Dr. Matsimbe visits a health facility in Quelimane with the team. Photo: Cleofas Viagem
“The bigger the challenge, the more opportunities to get things done.” – Dr. Julieta Matsimbe
Julieta Manuela Matsimbe is a 30 year old Mozambican doctor, mother of a three year old boy, and FGH’s new Clinical Implementation Manager for Quelimane District. After beginning her medical career in Nampula Province, and later Maputo, Dr. Matsimbe felt the need for a new professional challenge. She applied for a position with Friends in Global Health (FGH) and in January 2015 she was hired as the Clinical Advisor for Ile District. She led a multi-disciplinary team, supporting the implementation of Avante Zambézia activities in the district. She enjoyed her new work and the rural surroundings:
“I had not worked in a district before. It was a very positive experience, I learned a lot.”
In her new position, in addition to leading the district team, Dr. Matsimbe collaborated with the FGH District Coordinator as well as MoH’s District Medical Chief and District Health Director to collaborate on the implementation of project activities. Clinical mentoring was also a large part of her position. She describes mentoring as “working together with the clinician and building competencies so that the clinician can give the best possible support to the patient.”
During Dr. Matsimbe’s time in Ile she worked to improve the identification of patients in need of second line treatment for HIV. “There were some patients without a good clinical evolution. Clinicians were not trying to look for a second option or an opportunity for the patient, but thanks to the clinical mentoring process, a couple of patients meeting the criteria to initiate second line ART treatment were referred and approved as patients [for second line treatment].”
Continuing with FGH, Dr. Matsimbe later moved to Maganja da Costa, where she contributed to a dramatic increase in retention of patients on antiretroviral therapy (ART). In Maganja da Costa, she found a very capable district team, which she strengthened further.
“I got everyone involved in the results. I helped everyone to feel empowered and accountable for the results the team would see at the end of the reporting period. Everyone came to understand that his or her contribution is important to reach any kind of results, good or bad. In their own way, team member was committed and took responsibility for the results.”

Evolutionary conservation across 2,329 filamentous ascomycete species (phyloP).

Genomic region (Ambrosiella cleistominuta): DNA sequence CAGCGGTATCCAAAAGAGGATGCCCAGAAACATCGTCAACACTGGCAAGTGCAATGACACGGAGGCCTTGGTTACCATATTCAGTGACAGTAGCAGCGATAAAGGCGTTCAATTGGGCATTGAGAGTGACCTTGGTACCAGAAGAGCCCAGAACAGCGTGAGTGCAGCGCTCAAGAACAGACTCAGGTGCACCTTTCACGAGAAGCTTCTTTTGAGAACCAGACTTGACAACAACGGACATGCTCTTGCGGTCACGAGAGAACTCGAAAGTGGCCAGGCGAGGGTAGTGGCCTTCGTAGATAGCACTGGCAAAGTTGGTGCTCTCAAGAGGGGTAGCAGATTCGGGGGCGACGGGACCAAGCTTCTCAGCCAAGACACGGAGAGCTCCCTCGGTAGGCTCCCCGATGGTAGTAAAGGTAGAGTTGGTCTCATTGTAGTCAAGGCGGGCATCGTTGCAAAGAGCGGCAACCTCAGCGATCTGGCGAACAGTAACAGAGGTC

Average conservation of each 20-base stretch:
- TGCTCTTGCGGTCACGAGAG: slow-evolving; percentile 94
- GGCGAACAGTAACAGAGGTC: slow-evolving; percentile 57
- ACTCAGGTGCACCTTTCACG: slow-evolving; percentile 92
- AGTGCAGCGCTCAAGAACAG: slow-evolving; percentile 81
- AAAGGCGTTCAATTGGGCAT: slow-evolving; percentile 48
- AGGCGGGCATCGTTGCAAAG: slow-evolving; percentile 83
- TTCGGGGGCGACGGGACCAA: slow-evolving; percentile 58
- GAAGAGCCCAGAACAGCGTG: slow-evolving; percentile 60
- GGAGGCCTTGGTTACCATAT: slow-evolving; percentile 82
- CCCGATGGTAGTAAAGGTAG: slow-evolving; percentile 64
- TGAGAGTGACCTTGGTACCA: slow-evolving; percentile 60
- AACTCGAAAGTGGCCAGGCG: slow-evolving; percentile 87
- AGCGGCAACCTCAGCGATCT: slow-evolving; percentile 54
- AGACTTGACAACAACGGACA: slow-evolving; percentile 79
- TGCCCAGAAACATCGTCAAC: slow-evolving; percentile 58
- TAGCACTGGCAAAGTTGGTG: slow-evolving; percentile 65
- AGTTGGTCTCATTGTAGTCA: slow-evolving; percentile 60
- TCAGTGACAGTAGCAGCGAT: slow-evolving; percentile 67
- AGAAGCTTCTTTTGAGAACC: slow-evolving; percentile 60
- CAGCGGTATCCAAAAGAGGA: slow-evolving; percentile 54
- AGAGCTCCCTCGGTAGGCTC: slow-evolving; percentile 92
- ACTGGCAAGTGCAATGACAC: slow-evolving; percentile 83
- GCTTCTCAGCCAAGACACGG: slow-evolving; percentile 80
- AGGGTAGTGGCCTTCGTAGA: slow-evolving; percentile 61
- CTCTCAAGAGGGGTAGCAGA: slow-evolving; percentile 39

Dr. Matsimbe says that she has learned a lot from working with FGH. Her knowledge of HIV has increased, not only in the medical sense, but also in learning new approaches to retention and community engagement. She is especially interested in learning more about monitoring and evaluation. She is appreciative of the professional training she has received and of the positive environment created by her colleagues. “Every colleague is very supportive to learn, to teach, and to show the diversity of paths there are to reach the project's goal.”
Eager to expand her career, and "to learn new things, to face new challenges without leaving the technical clinical area,” Dr. Matsimbe recently applied to the position of Clinical Implementation Manager in Quelimane District. Quelimane, the capital of Zambézia province, is a new geographic focus area for FGH under the recently awarded cooperative agreement Avante: Towards Epidemic Control. The efforts of the Clinical Implementation Manager position will focus on working closely with the Clinical Advisors to ensure consistent high quality clinical mentoring and program implementation. She tells us she wants to be sure they are on the same page with regard to reaching programmatic targets. She will also provide support for the coordination and planning process with the Provincial Health Directorate (DPS). “It all starts with good planning and good follow-up of activity plans.”
During the first quarter following the award of Avante: Towards Epidemic Control in September 2016, FGH focused on the transition process, assuming responsibility for supporting health facilities previously supported by International Center for AIDS Care and Treatment Program (ICAP). The transition period included a large recruitment effort. FGH hired 126 new personnel in the first quarter, with plans to continue scale-up in the second quarter, to increase capacity in Quelimane district.
Moving from the rural districts to Quelimane will present a new challenge for Dr. Matsimbe. Previously, at the district level, she worked with 12 rural health facilities. Quelimane City is an urban environment, with a much larger population than Ile or Maganja da Costa Districts. “In Quelimane, five or six health facilities represent the patient volume of an entire district. So it is a very large volume, and it is a great challenge.”
She also refers to the lack of space in the health facilities as a potential problem. Because of the larger patient volumes, health facilities in the city are more crowded than those in the districts. She tells us “There is also the fact that existing buildings are made up of rooms that were added one by one, thus, most rooms do not have windows, and there is limited air circulation. Due to the health facilities’ expansion, electricity is also a problem. The electric installation has not been adjusted to the new needs. Work has to be done to improve these things, which we are already doing.”
Dr. Matsimbe is ready to work hard. “The bigger the challenge, the more opportunities to get things done. There is a lot of space for us to make small changes that can make a huge difference. I'm sure with the team we have here we will be able to improve things,” she concludes.